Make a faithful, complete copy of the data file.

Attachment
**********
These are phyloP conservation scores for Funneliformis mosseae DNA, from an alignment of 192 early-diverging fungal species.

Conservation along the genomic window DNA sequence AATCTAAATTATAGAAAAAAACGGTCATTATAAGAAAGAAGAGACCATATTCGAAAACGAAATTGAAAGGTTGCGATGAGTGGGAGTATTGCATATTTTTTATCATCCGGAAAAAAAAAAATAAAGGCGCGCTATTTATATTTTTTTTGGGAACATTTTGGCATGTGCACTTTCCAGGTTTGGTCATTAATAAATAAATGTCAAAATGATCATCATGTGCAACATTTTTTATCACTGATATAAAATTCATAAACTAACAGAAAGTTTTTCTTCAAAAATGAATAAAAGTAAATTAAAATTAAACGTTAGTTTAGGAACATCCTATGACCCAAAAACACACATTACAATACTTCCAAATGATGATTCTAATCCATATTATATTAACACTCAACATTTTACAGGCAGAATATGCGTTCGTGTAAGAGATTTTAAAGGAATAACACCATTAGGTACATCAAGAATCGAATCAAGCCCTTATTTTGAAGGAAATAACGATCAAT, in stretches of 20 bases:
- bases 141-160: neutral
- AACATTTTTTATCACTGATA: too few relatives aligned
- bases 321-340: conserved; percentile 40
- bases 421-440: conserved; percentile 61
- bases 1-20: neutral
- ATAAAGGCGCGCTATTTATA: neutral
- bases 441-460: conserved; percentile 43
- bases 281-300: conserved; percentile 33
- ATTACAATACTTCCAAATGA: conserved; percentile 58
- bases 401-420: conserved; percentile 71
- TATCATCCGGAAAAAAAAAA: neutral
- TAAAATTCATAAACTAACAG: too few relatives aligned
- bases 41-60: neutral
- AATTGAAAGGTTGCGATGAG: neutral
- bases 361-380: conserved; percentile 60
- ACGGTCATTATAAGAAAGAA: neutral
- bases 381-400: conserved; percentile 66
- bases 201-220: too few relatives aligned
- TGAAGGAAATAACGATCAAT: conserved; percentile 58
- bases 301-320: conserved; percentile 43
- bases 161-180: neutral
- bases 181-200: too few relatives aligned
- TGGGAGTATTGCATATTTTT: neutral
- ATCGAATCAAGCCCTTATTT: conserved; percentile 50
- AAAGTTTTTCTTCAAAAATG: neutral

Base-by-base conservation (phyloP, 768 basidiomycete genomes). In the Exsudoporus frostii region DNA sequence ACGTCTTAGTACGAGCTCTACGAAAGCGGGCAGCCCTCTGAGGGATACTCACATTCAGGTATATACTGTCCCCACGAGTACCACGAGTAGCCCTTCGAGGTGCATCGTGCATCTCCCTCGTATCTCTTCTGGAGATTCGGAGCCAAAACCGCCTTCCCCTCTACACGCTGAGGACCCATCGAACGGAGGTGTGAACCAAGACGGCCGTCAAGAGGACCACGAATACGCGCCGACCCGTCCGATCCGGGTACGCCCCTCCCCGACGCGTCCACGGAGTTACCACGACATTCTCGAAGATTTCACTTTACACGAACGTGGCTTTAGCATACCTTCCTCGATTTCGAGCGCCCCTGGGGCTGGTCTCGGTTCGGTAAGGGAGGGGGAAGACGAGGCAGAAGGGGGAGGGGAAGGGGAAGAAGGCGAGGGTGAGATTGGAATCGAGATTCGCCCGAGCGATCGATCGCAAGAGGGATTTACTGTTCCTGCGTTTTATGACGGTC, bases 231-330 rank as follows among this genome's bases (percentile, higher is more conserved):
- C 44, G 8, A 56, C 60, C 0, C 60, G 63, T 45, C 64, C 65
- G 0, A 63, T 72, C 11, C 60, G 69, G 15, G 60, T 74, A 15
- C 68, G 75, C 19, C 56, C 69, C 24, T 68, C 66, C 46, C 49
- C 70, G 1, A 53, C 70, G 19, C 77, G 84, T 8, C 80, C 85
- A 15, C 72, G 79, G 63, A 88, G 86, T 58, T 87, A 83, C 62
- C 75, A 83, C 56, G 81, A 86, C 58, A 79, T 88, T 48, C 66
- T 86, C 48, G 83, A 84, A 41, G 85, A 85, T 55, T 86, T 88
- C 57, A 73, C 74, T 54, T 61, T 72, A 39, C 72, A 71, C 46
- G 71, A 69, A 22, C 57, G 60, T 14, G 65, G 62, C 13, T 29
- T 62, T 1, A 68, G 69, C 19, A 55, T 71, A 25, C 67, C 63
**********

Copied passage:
These are phyloP conservation scores for Funneliformis mosseae DNA, from an alignment of 192 early-diverging fungal species.

Conservation along the genomic window DNA sequence AATCTAAATTATAGAAAAAAACGGTCATTATAAGAAAGAAGAGACCATATTCGAAAACGAAATTGAAAGGTTGCGATGAGTGGGAGTATTGCATATTTTTTATCATCCGGAAAAAAAAAAATAAAGGCGCGCTATTTATATTTTTTTTGGGAACATTTTGGCATGTGCACTTTCCAGGTTTGGTCATTAATAAATAAATGTCAAAATGATCATCATGTGCAACATTTTTTATCACTGATATAAAATTCATAAACTAACAGAAAGTTTTTCTTCAAAAATGAATAAAAGTAAATTAAAATTAAACGTTAGTTTAGGAACATCCTATGACCCAAAAACACACATTACAATACTTCCAAATGATGATTCTAATCCATATTATATTAACACTCAACATTTTACAGGCAGAATATGCGTTCGTGTAAGAGATTTTAAAGGAATAACACCATTAGGTACATCAAGAATCGAATCAAGCCCTTATTTTGAAGGAAATAACGATCAAT, in stretches of 20 bases:
- bases 141-160: neutral
- AACATTTTTTATCACTGATA: too few relatives aligned
- bases 321-340: conserved; percentile 40
- bases 421-440: conserved; percentile 61
- bases 1-20: neutral
- ATAAAGGCGCGCTATTTATA: neutral
- bases 441-460: conserved; percentile 43
- bases 281-300: conserved; percentile 33
- ATTACAATACTTCCAAATGA: conserved; percentile 58
- bases 401-420: conserved; percentile 71
- TATCATCCGGAAAAAAAAAA: neutral
- TAAAATTCATAAACTAACAG: too few relatives aligned
- bases 41-60: neutral
- AATTGAAAGGTTGCGATGAG: neutral
- bases 361-380: conserved; percentile 60
- ACGGTCATTATAAGAAAGAA: neutral
- bases 381-400: conserved; percentile 66
- bases 201-220: too few relatives aligned
- TGAAGGAAATAACGATCAAT: conserved; percentile 58
- bases 301-320: conserved; percentile 43
- bases 161-180: neutral
- bases 181-200: too few relatives aligned
- TGGGAGTATTGCATATTTTT: neutral
- ATCGAATCAAGCCCTTATTT: conserved; percentile 50
- AAAGTTTTTCTTCAAAAATG: neutral

Base-by-base conservation (phyloP, 768 basidiomycete genomes). In the Exsudoporus frostii region DNA sequence ACGTCTTAGTACGAGCTCTACGAAAGCGGGCAGCCCTCTGAGGGATACTCACATTCAGGTATATACTGTCCCCACGAGTACCACGAGTAGCCCTTCGAGGTGCATCGTGCATCTCCCTCGTATCTCTTCTGGAGATTCGGAGCCAAAACCGCCTTCCCCTCTACACGCTGAGGACCCATCGAACGGAGGTGTGAACCAAGACGGCCGTCAAGAGGACCACGAATACGCGCCGACCCGTCCGATCCGGGTACGCCCCTCCCCGACGCGTCCACGGAGTTACCACGACATTCTCGAAGATTTCACTTTACACGAACGTGGCTTTAGCATACCTTCCTCGATTTCGAGCGCCCCTGGGGCTGGTCTCGGTTCGGTAAGGGAGGGGGAAGACGAGGCAGAAGGGGGAGGGGAAGGGGAAGAAGGCGAGGGTGAGATTGGAATCGAGATTCGCCCGAGCGATCGATCGCAAGAGGGATTTACTGTTCCTGCGTTTTATGACGGTC, bases 231-330 rank as follows among this genome's bases (percentile, higher is more conserved):
- C 44, G 8, A 56, C 60, C 0, C 60, G 63, T 45, C 64, C 65
- G 0, A 63, T 72, C 11, C 60, G 69, G 15, G 60, T 74, A 15
- C 68, G 75, C 19, C 56, C 69, C 24, T 68, C 66, C 46, C 49
- C 70, G 1, A 53, C 70, G 19, C 77, G 84, T 8, C 80, C 85
- A 15, C 72, G 79, G 63, A 88, G 86, T 58, T 87, A 83, C 62
- C 75, A 83, C 56, G 81, A 86, C 58, A 79, T 88, T 48, C 66
- T 86, C 48, G 83, A 84, A 41, G 85, A 85, T 55, T 86, T 88
- C 57, A 73, C 74, T 54, T 61, T 72, A 39, C 72, A 71, C 46
- G 71, A 69, A 22, C 57, G 60, T 14, G 65, G 62, C 13, T 29
- T 62, T 1, A 68, G 69, C 19, A 55, T 71, A 25, C 67, C 63